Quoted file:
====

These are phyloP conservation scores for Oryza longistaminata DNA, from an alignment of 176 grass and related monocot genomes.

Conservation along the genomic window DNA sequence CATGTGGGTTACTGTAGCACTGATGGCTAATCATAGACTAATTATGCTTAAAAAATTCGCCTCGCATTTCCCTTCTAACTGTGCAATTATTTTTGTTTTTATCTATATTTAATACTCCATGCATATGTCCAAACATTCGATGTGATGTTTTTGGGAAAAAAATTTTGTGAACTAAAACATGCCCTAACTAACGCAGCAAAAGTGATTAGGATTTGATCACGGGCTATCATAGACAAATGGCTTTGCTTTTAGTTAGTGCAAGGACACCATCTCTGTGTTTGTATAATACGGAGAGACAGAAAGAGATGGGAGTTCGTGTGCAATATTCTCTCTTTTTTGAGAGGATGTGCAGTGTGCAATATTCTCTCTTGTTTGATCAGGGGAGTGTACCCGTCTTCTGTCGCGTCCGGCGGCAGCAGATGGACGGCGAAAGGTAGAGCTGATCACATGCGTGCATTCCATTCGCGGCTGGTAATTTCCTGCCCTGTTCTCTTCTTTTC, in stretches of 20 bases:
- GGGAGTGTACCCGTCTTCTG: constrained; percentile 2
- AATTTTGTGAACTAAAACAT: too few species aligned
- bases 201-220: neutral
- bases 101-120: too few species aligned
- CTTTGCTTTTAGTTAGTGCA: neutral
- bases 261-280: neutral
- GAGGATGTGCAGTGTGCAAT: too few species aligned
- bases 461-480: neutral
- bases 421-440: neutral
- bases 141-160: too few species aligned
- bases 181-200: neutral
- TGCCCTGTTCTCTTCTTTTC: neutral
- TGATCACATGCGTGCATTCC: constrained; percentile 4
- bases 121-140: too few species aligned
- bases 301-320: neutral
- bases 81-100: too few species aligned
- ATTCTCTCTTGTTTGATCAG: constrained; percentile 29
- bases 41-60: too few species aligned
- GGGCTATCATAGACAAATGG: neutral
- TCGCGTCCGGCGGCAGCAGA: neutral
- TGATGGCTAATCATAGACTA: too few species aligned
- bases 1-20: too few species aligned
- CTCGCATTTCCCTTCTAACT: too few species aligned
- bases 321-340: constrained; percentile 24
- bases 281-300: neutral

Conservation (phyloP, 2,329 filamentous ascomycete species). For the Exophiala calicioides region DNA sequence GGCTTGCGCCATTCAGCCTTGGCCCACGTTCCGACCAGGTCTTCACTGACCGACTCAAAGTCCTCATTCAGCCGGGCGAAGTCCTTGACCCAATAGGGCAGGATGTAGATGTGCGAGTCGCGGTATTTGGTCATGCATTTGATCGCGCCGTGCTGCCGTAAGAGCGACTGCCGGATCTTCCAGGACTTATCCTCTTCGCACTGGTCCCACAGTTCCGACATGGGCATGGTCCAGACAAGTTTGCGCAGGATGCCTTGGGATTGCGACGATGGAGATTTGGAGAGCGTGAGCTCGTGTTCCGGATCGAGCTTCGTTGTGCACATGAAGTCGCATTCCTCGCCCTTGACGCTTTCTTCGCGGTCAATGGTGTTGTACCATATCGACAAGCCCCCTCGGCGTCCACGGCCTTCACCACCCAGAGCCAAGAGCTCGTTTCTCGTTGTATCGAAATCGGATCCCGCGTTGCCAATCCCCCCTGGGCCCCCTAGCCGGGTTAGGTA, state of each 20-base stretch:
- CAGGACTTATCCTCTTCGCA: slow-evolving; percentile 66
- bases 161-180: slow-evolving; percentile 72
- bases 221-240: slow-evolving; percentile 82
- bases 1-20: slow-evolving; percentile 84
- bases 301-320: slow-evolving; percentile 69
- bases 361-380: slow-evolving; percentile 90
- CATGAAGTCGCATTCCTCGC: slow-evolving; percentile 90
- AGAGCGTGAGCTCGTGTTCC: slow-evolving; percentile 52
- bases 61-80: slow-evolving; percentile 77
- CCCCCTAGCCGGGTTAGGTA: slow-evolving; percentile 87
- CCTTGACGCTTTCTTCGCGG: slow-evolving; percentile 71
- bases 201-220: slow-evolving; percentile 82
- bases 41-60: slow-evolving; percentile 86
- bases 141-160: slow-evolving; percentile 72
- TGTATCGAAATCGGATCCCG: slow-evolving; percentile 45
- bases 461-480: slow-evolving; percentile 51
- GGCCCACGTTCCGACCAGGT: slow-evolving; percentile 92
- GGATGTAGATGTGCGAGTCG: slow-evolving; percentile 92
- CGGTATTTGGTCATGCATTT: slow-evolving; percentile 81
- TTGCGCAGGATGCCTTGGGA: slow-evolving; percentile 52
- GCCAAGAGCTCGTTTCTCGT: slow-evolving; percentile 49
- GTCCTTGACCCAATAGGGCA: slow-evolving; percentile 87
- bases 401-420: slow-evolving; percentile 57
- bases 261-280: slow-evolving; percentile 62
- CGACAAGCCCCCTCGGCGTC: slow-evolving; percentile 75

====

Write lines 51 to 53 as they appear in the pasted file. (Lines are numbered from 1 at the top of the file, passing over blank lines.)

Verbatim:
- bases 401-420: slow-evolving; percentile 57
- bases 261-280: slow-evolving; percentile 62
- CGACAAGCCCCCTCGGCGTC: slow-evolving; percentile 75